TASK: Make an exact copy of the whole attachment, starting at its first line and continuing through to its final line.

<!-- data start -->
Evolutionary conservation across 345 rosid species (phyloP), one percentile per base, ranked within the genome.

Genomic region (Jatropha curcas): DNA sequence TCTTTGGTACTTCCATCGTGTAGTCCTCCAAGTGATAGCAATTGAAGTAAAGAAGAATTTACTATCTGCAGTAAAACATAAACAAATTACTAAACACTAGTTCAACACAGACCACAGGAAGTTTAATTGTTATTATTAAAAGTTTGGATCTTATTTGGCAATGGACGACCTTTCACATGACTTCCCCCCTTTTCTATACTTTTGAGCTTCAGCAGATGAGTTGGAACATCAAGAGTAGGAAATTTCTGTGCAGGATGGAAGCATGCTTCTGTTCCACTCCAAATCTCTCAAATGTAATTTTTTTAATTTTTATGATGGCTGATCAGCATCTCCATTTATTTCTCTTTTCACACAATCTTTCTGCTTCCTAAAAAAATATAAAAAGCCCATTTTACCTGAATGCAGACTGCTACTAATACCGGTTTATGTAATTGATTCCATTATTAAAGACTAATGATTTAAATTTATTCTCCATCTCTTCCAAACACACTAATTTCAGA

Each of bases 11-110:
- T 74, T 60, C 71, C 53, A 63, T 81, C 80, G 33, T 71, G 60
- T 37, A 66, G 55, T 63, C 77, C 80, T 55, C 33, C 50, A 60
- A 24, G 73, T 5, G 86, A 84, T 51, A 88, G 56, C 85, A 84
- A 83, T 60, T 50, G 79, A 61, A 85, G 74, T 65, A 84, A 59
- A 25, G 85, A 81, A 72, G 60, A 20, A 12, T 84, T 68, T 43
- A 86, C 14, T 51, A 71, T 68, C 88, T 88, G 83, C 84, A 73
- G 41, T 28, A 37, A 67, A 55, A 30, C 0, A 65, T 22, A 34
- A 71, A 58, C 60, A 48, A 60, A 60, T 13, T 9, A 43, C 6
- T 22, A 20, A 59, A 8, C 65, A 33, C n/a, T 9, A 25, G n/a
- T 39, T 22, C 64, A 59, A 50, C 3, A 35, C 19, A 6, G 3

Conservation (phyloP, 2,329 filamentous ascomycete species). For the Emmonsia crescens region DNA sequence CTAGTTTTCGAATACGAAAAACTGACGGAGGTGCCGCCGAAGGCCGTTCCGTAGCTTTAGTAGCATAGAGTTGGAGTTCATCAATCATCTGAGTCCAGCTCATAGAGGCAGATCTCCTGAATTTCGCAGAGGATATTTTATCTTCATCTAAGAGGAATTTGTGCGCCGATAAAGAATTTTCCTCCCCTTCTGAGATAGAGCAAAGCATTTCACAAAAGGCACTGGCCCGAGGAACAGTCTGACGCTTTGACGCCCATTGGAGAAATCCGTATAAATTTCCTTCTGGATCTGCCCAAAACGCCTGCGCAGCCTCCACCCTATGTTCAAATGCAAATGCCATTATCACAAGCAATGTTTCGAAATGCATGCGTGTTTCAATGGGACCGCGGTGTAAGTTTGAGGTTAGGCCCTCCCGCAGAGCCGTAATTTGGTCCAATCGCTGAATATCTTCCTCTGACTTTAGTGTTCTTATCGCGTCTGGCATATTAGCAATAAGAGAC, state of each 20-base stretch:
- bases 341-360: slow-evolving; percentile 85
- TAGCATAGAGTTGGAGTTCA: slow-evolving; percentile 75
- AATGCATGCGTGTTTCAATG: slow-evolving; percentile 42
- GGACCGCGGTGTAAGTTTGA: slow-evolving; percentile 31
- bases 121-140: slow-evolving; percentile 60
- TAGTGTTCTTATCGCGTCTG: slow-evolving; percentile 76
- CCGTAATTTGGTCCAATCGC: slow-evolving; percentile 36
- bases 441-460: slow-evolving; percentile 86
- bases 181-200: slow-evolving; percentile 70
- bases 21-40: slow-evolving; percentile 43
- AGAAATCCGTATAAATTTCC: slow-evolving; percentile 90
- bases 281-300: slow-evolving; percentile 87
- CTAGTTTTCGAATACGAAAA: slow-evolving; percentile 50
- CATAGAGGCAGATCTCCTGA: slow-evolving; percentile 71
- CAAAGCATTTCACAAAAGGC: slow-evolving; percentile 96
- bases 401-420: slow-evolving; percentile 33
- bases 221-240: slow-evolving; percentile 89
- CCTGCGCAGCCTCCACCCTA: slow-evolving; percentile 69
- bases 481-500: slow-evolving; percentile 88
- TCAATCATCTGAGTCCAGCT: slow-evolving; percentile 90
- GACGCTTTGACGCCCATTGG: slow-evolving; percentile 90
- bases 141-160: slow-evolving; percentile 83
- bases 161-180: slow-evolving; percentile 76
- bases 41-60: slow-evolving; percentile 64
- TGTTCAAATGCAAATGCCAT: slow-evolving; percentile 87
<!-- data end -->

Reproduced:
Evolutionary conservation across 345 rosid species (phyloP), one percentile per base, ranked within the genome.

Genomic region (Jatropha curcas): DNA sequence TCTTTGGTACTTCCATCGTGTAGTCCTCCAAGTGATAGCAATTGAAGTAAAGAAGAATTTACTATCTGCAGTAAAACATAAACAAATTACTAAACACTAGTTCAACACAGACCACAGGAAGTTTAATTGTTATTATTAAAAGTTTGGATCTTATTTGGCAATGGACGACCTTTCACATGACTTCCCCCCTTTTCTATACTTTTGAGCTTCAGCAGATGAGTTGGAACATCAAGAGTAGGAAATTTCTGTGCAGGATGGAAGCATGCTTCTGTTCCACTCCAAATCTCTCAAATGTAATTTTTTTAATTTTTATGATGGCTGATCAGCATCTCCATTTATTTCTCTTTTCACACAATCTTTCTGCTTCCTAAAAAAATATAAAAAGCCCATTTTACCTGAATGCAGACTGCTACTAATACCGGTTTATGTAATTGATTCCATTATTAAAGACTAATGATTTAAATTTATTCTCCATCTCTTCCAAACACACTAATTTCAGA

Each of bases 11-110:
- T 74, T 60, C 71, C 53, A 63, T 81, C 80, G 33, T 71, G 60
- T 37, A 66, G 55, T 63, C 77, C 80, T 55, C 33, C 50, A 60
- A 24, G 73, T 5, G 86, A 84, T 51, A 88, G 56, C 85, A 84
- A 83, T 60, T 50, G 79, A 61, A 85, G 74, T 65, A 84, A 59
- A 25, G 85, A 81, A 72, G 60, A 20, A 12, T 84, T 68, T 43
- A 86, C 14, T 51, A 71, T 68, C 88, T 88, G 83, C 84, A 73
- G 41, T 28, A 37, A 67, A 55, A 30, C 0, A 65, T 22, A 34
- A 71, A 58, C 60, A 48, A 60, A 60, T 13, T 9, A 43, C 6
- T 22, A 20, A 59, A 8, C 65, A 33, C n/a, T 9, A 25, G n/a
- T 39, T 22, C 64, A 59, A 50, C 3, A 35, C 19, A 6, G 3

Conservation (phyloP, 2,329 filamentous ascomycete species). For the Emmonsia crescens region DNA sequence CTAGTTTTCGAATACGAAAAACTGACGGAGGTGCCGCCGAAGGCCGTTCCGTAGCTTTAGTAGCATAGAGTTGGAGTTCATCAATCATCTGAGTCCAGCTCATAGAGGCAGATCTCCTGAATTTCGCAGAGGATATTTTATCTTCATCTAAGAGGAATTTGTGCGCCGATAAAGAATTTTCCTCCCCTTCTGAGATAGAGCAAAGCATTTCACAAAAGGCACTGGCCCGAGGAACAGTCTGACGCTTTGACGCCCATTGGAGAAATCCGTATAAATTTCCTTCTGGATCTGCCCAAAACGCCTGCGCAGCCTCCACCCTATGTTCAAATGCAAATGCCATTATCACAAGCAATGTTTCGAAATGCATGCGTGTTTCAATGGGACCGCGGTGTAAGTTTGAGGTTAGGCCCTCCCGCAGAGCCGTAATTTGGTCCAATCGCTGAATATCTTCCTCTGACTTTAGTGTTCTTATCGCGTCTGGCATATTAGCAATAAGAGAC, state of each 20-base stretch:
- bases 341-360: slow-evolving; percentile 85
- TAGCATAGAGTTGGAGTTCA: slow-evolving; percentile 75
- AATGCATGCGTGTTTCAATG: slow-evolving; percentile 42
- GGACCGCGGTGTAAGTTTGA: slow-evolving; percentile 31
- bases 121-140: slow-evolving; percentile 60
- TAGTGTTCTTATCGCGTCTG: slow-evolving; percentile 76
- CCGTAATTTGGTCCAATCGC: slow-evolving; percentile 36
- bases 441-460: slow-evolving; percentile 86
- bases 181-200: slow-evolving; percentile 70
- bases 21-40: slow-evolving; percentile 43
- AGAAATCCGTATAAATTTCC: slow-evolving; percentile 90
- bases 281-300: slow-evolving; percentile 87
- CTAGTTTTCGAATACGAAAA: slow-evolving; percentile 50
- CATAGAGGCAGATCTCCTGA: slow-evolving; percentile 71
- CAAAGCATTTCACAAAAGGC: slow-evolving; percentile 96
- bases 401-420: slow-evolving; percentile 33
- bases 221-240: slow-evolving; percentile 89
- CCTGCGCAGCCTCCACCCTA: slow-evolving; percentile 69
- bases 481-500: slow-evolving; percentile 88
- TCAATCATCTGAGTCCAGCT: slow-evolving; percentile 90
- GACGCTTTGACGCCCATTGG: slow-evolving; percentile 90
- bases 141-160: slow-evolving; percentile 83
- bases 161-180: slow-evolving; percentile 76
- bases 41-60: slow-evolving; percentile 64
- TGTTCAAATGCAAATGCCAT: slow-evolving; percentile 87